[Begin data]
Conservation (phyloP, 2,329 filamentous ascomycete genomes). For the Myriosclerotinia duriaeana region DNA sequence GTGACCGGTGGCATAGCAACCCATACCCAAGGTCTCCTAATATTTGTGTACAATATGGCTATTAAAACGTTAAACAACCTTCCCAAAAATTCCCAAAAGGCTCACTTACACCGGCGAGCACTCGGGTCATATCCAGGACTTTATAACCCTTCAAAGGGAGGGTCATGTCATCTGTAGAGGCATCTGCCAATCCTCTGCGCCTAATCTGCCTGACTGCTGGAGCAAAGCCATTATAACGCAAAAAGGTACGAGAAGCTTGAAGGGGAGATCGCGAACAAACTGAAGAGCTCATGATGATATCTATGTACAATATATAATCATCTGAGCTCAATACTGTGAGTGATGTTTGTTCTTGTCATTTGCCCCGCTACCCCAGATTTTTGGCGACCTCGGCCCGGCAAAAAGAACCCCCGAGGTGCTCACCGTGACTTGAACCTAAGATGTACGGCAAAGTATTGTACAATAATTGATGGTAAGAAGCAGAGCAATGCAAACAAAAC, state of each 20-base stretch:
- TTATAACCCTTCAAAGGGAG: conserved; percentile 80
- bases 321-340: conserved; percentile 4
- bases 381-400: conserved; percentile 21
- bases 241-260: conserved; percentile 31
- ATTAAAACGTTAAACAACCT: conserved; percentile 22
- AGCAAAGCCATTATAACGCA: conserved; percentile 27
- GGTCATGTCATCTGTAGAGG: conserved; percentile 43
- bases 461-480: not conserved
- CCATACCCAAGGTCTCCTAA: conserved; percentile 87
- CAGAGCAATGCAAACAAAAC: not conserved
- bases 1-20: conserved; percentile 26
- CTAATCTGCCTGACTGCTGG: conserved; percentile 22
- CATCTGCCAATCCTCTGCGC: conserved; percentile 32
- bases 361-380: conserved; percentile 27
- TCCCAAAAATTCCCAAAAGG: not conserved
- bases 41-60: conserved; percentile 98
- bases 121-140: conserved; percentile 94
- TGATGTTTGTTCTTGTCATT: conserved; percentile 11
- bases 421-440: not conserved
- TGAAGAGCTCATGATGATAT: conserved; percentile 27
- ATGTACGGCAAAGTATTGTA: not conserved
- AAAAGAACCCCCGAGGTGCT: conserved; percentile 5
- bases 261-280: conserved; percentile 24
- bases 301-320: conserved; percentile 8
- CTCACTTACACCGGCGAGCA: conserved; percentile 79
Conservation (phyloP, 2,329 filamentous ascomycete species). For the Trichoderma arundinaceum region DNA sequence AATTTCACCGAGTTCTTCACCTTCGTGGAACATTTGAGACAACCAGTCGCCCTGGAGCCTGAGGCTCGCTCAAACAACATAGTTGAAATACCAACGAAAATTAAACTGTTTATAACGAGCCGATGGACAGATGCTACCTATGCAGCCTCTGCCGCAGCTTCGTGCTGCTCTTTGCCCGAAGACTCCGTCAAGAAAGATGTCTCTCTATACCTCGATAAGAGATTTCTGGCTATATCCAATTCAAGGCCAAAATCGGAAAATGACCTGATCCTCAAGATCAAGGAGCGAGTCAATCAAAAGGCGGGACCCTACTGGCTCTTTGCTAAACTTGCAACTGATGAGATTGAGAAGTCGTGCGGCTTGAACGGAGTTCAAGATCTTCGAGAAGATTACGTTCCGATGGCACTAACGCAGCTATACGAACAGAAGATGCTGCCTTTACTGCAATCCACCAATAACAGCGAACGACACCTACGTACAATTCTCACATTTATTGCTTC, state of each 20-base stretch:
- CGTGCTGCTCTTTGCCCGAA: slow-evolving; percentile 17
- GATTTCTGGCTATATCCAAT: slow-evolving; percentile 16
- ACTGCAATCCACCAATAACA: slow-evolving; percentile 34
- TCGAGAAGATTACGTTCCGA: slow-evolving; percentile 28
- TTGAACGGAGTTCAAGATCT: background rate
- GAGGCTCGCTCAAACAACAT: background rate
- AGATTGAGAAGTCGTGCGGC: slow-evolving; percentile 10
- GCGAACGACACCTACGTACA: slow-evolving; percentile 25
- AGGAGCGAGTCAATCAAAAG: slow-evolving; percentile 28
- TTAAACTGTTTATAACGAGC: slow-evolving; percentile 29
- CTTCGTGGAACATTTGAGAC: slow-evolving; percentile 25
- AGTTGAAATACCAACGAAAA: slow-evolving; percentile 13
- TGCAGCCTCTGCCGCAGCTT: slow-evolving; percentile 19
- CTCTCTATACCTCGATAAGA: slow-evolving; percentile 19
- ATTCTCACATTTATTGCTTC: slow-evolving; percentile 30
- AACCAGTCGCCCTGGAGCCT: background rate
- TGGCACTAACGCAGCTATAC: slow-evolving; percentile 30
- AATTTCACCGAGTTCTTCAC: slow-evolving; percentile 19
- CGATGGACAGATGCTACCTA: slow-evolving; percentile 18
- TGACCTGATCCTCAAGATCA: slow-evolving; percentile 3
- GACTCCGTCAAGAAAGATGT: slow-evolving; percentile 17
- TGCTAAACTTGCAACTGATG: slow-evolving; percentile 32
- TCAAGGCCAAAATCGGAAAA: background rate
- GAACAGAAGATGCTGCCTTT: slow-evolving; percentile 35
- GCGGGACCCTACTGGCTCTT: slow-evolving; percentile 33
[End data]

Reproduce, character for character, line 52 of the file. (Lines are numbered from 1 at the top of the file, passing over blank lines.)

- GCGGGACCCTACTGGCTCTT: slow-evolving; percentile 33